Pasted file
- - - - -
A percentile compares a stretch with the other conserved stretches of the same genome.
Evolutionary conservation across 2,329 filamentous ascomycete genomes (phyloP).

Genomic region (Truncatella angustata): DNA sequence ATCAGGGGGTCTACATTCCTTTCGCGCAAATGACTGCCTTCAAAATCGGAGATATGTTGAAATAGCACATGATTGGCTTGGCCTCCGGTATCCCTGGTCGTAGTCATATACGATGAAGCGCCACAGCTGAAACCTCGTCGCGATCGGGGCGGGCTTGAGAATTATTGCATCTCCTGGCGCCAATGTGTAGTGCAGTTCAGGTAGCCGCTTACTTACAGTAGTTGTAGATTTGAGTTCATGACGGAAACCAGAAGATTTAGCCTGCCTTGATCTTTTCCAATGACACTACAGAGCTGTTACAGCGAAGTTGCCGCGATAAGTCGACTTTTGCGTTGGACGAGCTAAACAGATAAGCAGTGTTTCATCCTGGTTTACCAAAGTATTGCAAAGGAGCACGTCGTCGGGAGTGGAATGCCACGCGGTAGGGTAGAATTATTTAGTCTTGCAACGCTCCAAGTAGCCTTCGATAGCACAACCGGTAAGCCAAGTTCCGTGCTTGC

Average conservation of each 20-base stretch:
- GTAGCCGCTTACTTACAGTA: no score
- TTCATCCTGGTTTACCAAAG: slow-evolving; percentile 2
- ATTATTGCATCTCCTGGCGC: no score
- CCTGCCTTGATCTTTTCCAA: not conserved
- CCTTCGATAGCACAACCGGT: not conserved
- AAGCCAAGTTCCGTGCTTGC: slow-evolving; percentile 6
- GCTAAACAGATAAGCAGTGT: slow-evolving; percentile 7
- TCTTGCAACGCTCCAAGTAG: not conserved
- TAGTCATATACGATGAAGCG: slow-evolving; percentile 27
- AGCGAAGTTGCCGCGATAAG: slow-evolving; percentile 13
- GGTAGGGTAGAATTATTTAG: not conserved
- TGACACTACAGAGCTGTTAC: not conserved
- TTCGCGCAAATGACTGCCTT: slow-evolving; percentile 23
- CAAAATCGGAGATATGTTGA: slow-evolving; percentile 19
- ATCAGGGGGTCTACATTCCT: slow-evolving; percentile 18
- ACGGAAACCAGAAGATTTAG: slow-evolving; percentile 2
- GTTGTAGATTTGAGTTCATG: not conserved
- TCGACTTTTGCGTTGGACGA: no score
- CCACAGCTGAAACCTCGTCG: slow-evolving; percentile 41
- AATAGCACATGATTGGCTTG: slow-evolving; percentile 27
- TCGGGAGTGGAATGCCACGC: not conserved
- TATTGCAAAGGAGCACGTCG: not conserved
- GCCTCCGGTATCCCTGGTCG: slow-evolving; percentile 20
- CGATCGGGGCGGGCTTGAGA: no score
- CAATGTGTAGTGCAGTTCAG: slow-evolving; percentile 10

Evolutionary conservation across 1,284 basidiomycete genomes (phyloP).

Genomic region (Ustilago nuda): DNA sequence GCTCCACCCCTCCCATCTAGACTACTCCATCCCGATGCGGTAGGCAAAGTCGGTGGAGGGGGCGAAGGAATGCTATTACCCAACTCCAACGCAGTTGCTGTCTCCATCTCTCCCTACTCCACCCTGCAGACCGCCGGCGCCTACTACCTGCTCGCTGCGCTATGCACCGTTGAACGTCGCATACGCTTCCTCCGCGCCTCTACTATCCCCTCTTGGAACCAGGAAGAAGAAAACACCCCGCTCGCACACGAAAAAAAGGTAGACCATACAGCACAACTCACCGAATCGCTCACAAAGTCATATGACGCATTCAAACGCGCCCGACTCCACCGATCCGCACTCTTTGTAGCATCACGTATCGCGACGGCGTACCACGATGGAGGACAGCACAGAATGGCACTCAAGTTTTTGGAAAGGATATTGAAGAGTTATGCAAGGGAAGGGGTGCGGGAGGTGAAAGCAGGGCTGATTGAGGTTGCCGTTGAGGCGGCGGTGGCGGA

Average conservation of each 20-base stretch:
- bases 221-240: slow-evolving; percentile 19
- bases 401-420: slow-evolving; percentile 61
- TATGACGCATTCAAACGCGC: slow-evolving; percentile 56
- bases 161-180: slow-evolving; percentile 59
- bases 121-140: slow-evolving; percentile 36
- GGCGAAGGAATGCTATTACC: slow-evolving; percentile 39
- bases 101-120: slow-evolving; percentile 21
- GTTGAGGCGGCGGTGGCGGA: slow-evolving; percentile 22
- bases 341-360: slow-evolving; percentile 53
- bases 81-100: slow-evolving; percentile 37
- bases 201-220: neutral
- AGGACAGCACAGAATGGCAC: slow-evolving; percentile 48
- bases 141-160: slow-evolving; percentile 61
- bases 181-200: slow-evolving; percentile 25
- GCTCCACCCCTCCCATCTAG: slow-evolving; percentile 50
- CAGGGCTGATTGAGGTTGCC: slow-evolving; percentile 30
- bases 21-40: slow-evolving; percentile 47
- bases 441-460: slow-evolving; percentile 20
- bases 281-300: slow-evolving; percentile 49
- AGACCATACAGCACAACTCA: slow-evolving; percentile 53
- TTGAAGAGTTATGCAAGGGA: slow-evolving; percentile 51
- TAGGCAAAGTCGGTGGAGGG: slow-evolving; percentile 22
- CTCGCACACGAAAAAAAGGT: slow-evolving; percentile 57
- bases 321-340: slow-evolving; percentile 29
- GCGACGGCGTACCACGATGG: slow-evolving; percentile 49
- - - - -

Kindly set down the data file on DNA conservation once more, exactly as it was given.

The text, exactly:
A percentile compares a stretch with the other conserved stretches of the same genome.
Evolutionary conservation across 2,329 filamentous ascomycete genomes (phyloP).

Genomic region (Truncatella angustata): DNA sequence ATCAGGGGGTCTACATTCCTTTCGCGCAAATGACTGCCTTCAAAATCGGAGATATGTTGAAATAGCACATGATTGGCTTGGCCTCCGGTATCCCTGGTCGTAGTCATATACGATGAAGCGCCACAGCTGAAACCTCGTCGCGATCGGGGCGGGCTTGAGAATTATTGCATCTCCTGGCGCCAATGTGTAGTGCAGTTCAGGTAGCCGCTTACTTACAGTAGTTGTAGATTTGAGTTCATGACGGAAACCAGAAGATTTAGCCTGCCTTGATCTTTTCCAATGACACTACAGAGCTGTTACAGCGAAGTTGCCGCGATAAGTCGACTTTTGCGTTGGACGAGCTAAACAGATAAGCAGTGTTTCATCCTGGTTTACCAAAGTATTGCAAAGGAGCACGTCGTCGGGAGTGGAATGCCACGCGGTAGGGTAGAATTATTTAGTCTTGCAACGCTCCAAGTAGCCTTCGATAGCACAACCGGTAAGCCAAGTTCCGTGCTTGC

Average conservation of each 20-base stretch:
- GTAGCCGCTTACTTACAGTA: no score
- TTCATCCTGGTTTACCAAAG: slow-evolving; percentile 2
- ATTATTGCATCTCCTGGCGC: no score
- CCTGCCTTGATCTTTTCCAA: not conserved
- CCTTCGATAGCACAACCGGT: not conserved
- AAGCCAAGTTCCGTGCTTGC: slow-evolving; percentile 6
- GCTAAACAGATAAGCAGTGT: slow-evolving; percentile 7
- TCTTGCAACGCTCCAAGTAG: not conserved
- TAGTCATATACGATGAAGCG: slow-evolving; percentile 27
- AGCGAAGTTGCCGCGATAAG: slow-evolving; percentile 13
- GGTAGGGTAGAATTATTTAG: not conserved
- TGACACTACAGAGCTGTTAC: not conserved
- TTCGCGCAAATGACTGCCTT: slow-evolving; percentile 23
- CAAAATCGGAGATATGTTGA: slow-evolving; percentile 19
- ATCAGGGGGTCTACATTCCT: slow-evolving; percentile 18
- ACGGAAACCAGAAGATTTAG: slow-evolving; percentile 2
- GTTGTAGATTTGAGTTCATG: not conserved
- TCGACTTTTGCGTTGGACGA: no score
- CCACAGCTGAAACCTCGTCG: slow-evolving; percentile 41
- AATAGCACATGATTGGCTTG: slow-evolving; percentile 27
- TCGGGAGTGGAATGCCACGC: not conserved
- TATTGCAAAGGAGCACGTCG: not conserved
- GCCTCCGGTATCCCTGGTCG: slow-evolving; percentile 20
- CGATCGGGGCGGGCTTGAGA: no score
- CAATGTGTAGTGCAGTTCAG: slow-evolving; percentile 10

Evolutionary conservation across 1,284 basidiomycete genomes (phyloP).

Genomic region (Ustilago nuda): DNA sequence GCTCCACCCCTCCCATCTAGACTACTCCATCCCGATGCGGTAGGCAAAGTCGGTGGAGGGGGCGAAGGAATGCTATTACCCAACTCCAACGCAGTTGCTGTCTCCATCTCTCCCTACTCCACCCTGCAGACCGCCGGCGCCTACTACCTGCTCGCTGCGCTATGCACCGTTGAACGTCGCATACGCTTCCTCCGCGCCTCTACTATCCCCTCTTGGAACCAGGAAGAAGAAAACACCCCGCTCGCACACGAAAAAAAGGTAGACCATACAGCACAACTCACCGAATCGCTCACAAAGTCATATGACGCATTCAAACGCGCCCGACTCCACCGATCCGCACTCTTTGTAGCATCACGTATCGCGACGGCGTACCACGATGGAGGACAGCACAGAATGGCACTCAAGTTTTTGGAAAGGATATTGAAGAGTTATGCAAGGGAAGGGGTGCGGGAGGTGAAAGCAGGGCTGATTGAGGTTGCCGTTGAGGCGGCGGTGGCGGA

Average conservation of each 20-base stretch:
- bases 221-240: slow-evolving; percentile 19
- bases 401-420: slow-evolving; percentile 61
- TATGACGCATTCAAACGCGC: slow-evolving; percentile 56
- bases 161-180: slow-evolving; percentile 59
- bases 121-140: slow-evolving; percentile 36
- GGCGAAGGAATGCTATTACC: slow-evolving; percentile 39
- bases 101-120: slow-evolving; percentile 21
- GTTGAGGCGGCGGTGGCGGA: slow-evolving; percentile 22
- bases 341-360: slow-evolving; percentile 53
- bases 81-100: slow-evolving; percentile 37
- bases 201-220: neutral
- AGGACAGCACAGAATGGCAC: slow-evolving; percentile 48
- bases 141-160: slow-evolving; percentile 61
- bases 181-200: slow-evolving; percentile 25
- GCTCCACCCCTCCCATCTAG: slow-evolving; percentile 50
- CAGGGCTGATTGAGGTTGCC: slow-evolving; percentile 30
- bases 21-40: slow-evolving; percentile 47
- bases 441-460: slow-evolving; percentile 20
- bases 281-300: slow-evolving; percentile 49
- AGACCATACAGCACAACTCA: slow-evolving; percentile 53
- TTGAAGAGTTATGCAAGGGA: slow-evolving; percentile 51
- TAGGCAAAGTCGGTGGAGGG: slow-evolving; percentile 22
- CTCGCACACGAAAAAAAGGT: slow-evolving; percentile 57
- bases 321-340: slow-evolving; percentile 29
- GCGACGGCGTACCACGATGG: slow-evolving; percentile 49